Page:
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Camille Henrot

Camille Henrot

Wet Job

The Middelheim Museum presents the first extensive solo museum exhibition in Belgium by French artist Camille Henrot (b. 1978). The unique exhibition Wet Job focuses on her sculptural practice and brings together works from the series Overlapping Figures (2011), Desktop (2013–14), Monday (2016), System of Attachment (2018–21) and Wet Job (2021), recently presented at the Liverpool Biennial.

Saturday 11 June 2022 until Sunday 16 October 2022 from 10:00 to 17:00

 

New solo exhibition

Layer upon layer of meaning

‘Wet Job’ refers to a series of paintings and sculptures of the same name in which Camille Henrot explores the limits of the post-partum body. It also refers to the conflicting pressures and expectations surrounding the body’s productivity. In the context of this exhibition, the title takes on additional meanings. ‘Wet Job’ is now also about such acts of care as washing or breastfeeding, and even about the fluidity of identity, about life and loss, and about the sometimes ‘messy’ or ‘mucky’ nature of dependency.

Shifting identities

Henrot has always been fascinated by the tension between attachment and separation. As people in relation to each other, but also in relation to our environment and to (technological) devices. This continuous tension runs like a thread through her work. Inspired by literature, social media, cartoons, poetry and everyday banality, Henrot shows the complexity of life in an increasingly connected and overstimulated world. With her sculptural practice, Henrot mainly seeks to give form to an ‘in-between state’ of the body, which is constantly in transition from one state to another, to shifting identities, inner conflicts and society’s unrelenting drive towards simultaneous expression and consumption.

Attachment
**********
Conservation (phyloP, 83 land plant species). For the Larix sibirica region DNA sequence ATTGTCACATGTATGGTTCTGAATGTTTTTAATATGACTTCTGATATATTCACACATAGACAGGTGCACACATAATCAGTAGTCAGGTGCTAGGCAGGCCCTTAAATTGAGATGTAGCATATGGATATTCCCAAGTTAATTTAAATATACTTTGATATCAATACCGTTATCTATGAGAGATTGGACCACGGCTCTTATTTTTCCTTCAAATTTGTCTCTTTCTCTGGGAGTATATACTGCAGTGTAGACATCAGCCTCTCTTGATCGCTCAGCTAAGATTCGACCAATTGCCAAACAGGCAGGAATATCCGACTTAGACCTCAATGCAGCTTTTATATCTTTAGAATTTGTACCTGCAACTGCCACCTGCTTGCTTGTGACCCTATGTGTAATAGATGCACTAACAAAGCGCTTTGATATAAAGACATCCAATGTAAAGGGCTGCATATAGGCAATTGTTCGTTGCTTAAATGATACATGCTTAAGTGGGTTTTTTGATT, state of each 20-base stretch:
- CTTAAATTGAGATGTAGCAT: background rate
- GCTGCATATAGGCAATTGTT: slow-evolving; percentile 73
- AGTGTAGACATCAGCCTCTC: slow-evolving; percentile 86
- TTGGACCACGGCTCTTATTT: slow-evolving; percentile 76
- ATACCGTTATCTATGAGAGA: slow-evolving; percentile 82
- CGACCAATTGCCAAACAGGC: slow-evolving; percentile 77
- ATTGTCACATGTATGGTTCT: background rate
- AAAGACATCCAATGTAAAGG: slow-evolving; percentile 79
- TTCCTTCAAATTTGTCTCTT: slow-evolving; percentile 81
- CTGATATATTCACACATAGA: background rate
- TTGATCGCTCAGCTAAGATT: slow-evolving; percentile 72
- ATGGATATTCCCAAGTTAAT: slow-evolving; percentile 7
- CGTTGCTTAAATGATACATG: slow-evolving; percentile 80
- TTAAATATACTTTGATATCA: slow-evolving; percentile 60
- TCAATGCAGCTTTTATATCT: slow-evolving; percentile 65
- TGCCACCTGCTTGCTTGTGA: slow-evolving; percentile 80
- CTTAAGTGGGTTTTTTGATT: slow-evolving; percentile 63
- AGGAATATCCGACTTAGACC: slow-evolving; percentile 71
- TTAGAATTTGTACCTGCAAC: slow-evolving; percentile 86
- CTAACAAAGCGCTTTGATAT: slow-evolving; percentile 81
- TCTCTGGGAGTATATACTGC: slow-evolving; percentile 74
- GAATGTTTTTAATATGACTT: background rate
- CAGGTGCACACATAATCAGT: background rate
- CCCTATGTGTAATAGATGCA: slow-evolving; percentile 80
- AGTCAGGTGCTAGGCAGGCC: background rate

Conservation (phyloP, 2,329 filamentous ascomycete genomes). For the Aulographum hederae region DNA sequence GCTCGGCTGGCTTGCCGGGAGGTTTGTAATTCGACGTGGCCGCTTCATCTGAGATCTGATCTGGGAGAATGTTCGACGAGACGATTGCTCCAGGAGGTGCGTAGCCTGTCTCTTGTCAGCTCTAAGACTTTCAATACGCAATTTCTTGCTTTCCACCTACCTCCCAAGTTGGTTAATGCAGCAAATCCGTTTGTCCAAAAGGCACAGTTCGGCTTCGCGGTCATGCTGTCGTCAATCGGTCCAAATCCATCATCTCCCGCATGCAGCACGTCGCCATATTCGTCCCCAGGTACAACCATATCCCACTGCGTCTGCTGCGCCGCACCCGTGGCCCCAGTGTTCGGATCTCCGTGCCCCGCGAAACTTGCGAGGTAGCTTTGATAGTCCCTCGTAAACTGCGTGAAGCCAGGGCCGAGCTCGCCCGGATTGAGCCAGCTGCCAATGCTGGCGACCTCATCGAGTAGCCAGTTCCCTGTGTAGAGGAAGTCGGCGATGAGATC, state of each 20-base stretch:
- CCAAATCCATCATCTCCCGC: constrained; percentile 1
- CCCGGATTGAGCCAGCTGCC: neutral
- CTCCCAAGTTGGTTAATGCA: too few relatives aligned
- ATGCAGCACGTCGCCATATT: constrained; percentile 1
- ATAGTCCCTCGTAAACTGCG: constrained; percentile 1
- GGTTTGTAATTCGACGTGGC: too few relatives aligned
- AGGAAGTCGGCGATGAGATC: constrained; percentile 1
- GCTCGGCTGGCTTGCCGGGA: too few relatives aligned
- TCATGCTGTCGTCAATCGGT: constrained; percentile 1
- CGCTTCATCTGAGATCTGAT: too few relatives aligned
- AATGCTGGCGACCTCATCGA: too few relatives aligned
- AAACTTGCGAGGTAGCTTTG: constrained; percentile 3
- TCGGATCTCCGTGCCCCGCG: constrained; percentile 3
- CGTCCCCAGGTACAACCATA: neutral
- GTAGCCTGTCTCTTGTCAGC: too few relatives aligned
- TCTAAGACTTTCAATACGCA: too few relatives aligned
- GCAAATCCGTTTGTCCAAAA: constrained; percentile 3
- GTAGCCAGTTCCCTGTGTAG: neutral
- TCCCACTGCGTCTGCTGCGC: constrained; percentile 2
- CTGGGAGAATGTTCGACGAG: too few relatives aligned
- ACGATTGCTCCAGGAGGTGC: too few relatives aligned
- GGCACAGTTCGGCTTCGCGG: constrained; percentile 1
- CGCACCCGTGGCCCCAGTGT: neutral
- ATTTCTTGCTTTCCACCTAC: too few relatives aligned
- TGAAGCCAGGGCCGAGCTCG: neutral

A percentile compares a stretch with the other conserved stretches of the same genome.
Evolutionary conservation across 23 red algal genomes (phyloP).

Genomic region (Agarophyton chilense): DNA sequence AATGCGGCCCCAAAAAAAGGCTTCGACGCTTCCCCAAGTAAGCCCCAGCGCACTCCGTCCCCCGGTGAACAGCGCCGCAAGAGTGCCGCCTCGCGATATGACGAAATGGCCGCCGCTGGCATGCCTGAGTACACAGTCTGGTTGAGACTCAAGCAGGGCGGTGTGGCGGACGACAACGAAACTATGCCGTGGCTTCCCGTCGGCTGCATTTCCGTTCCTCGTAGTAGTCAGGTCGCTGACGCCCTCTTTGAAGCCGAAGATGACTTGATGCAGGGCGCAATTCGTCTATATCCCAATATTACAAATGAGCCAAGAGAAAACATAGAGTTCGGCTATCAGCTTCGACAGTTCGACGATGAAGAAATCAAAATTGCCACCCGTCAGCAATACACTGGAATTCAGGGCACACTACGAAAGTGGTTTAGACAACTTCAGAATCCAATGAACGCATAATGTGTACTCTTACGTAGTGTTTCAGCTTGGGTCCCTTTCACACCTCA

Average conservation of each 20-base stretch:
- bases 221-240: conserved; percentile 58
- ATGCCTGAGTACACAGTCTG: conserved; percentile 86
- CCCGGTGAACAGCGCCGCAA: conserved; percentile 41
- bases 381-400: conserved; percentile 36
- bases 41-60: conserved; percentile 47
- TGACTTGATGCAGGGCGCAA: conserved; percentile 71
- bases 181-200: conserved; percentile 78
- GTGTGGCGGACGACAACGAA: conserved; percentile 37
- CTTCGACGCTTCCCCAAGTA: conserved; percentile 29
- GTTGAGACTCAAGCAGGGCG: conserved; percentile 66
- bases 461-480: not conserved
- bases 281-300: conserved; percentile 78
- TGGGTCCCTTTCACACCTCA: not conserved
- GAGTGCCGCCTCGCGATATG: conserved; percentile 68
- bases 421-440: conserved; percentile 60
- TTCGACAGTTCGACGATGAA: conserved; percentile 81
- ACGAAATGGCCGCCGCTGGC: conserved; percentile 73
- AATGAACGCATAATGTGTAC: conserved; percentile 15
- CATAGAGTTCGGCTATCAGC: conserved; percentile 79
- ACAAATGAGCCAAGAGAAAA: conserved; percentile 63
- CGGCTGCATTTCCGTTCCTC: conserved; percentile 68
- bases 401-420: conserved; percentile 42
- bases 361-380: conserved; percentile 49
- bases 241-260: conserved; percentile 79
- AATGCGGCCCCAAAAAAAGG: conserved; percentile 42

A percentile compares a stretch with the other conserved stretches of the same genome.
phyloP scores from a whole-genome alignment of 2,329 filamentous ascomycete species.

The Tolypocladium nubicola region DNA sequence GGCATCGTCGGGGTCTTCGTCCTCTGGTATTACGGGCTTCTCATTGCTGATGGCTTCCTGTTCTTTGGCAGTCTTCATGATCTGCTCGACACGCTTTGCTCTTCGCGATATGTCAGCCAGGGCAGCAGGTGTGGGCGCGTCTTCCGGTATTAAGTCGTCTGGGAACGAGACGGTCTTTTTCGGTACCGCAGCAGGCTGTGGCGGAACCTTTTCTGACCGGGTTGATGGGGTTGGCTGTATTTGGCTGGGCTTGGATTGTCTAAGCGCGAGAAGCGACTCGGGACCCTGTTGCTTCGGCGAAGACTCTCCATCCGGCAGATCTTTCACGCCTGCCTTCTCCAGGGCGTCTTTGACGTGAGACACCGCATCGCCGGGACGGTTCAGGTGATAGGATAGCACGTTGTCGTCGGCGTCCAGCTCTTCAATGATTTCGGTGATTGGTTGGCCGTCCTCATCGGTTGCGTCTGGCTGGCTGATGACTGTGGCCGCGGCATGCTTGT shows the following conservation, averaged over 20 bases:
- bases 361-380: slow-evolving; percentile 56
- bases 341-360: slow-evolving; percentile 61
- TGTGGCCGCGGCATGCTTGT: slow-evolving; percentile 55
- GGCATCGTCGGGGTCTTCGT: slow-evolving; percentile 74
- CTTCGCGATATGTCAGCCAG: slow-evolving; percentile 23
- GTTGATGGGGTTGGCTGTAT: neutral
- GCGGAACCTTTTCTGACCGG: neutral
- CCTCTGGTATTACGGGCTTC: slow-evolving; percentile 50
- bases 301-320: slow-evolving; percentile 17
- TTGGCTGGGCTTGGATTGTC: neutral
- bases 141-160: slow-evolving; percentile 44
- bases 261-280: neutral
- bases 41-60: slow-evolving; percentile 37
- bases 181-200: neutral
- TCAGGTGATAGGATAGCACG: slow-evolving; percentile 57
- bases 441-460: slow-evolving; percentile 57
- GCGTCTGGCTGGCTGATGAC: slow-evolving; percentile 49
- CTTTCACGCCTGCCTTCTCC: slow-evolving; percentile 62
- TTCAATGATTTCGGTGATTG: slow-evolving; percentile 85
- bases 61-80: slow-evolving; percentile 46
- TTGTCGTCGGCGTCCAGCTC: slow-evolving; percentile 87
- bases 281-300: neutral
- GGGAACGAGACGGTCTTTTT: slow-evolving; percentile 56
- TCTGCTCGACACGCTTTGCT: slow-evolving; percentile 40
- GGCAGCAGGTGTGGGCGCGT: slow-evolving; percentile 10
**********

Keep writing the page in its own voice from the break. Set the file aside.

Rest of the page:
About Camille Henrot

Henrot received the Silver Lion at the Venice Biennale in 2013 for her groundbreaking film Grosse Fatigue (2013), considered one of the most important works of that decade. In 2017 Henrot was invited for the Carte Blanche series at the Paris Palais de Tokyo, resulting in the major retrospective Days Are Dogs. In 2014 she received the Nam June Paik Award and in 2015 the Edvard Munch Award. She has had many solo exhibitions worldwide, most recently at the Kestner Gesellschaft in Hanover, the National Gallery of Victoria in Melbourne, the Art Sonje Center in Seoul and the Tokyo Opera City Art Gallery.

Acknowledgements

This exhibition was made possible with the generous support of Hauser & Wirth and kamel mennour. This project also received support within the framework of EXTRA2022, a support programme for French contemporary creation.

Sponsors Camille Henrot

Visit the exhibition your way

Visitor’s guide and plan of the exhibition

The free visitor’s guide and plan of the exhibition will guide you through the exhibition. Read more about the layout of the exhibition, the artist and the works presented, spread across the Hortiflora, Het Huis and Braem Pavilion. This way you can experience the exhibition at your own pace.

  • Download the plan of the exhibition here: 
  • Download the visitor guide here: 

Prefer paper? The visitor’s guide is available in the museum shop, in Het Huis and in the Braem Pavilion. You will also find the plan of the exhibition at the three entrances and at two new booths, triangular steel information points in the art park.

Free poster with the exhibition

In the Braem Pavilion you will find a free poster of the exhibition. As long as stocks last.

Based on a conversation between author Quinn Latimer and artist Camille Henrot, this poster has been published specially for the exhibition Wet Job at the Middelheim Museum.

Quinn Latimer (b. 1978, Venice, California) is a writer and editor. Her most recent book is Like a Woman: Essays, Readings, Poems (Sternberg Press, 2017). She lives and works in Basle and Athens.

Camille Henrot 3, 2, 1..., 2021 © ADAGP Camille Henrot. Courtesy of the artist and Kunstgiesserei St. Gallen. Photo: Annik Wetter

Camille Henrot 3, 2, 1..., 2021 © ADAGP Camille Henrot. Courtesy of the artist and Kunstgiesserei St. Gallen. Photo: Annik Wetter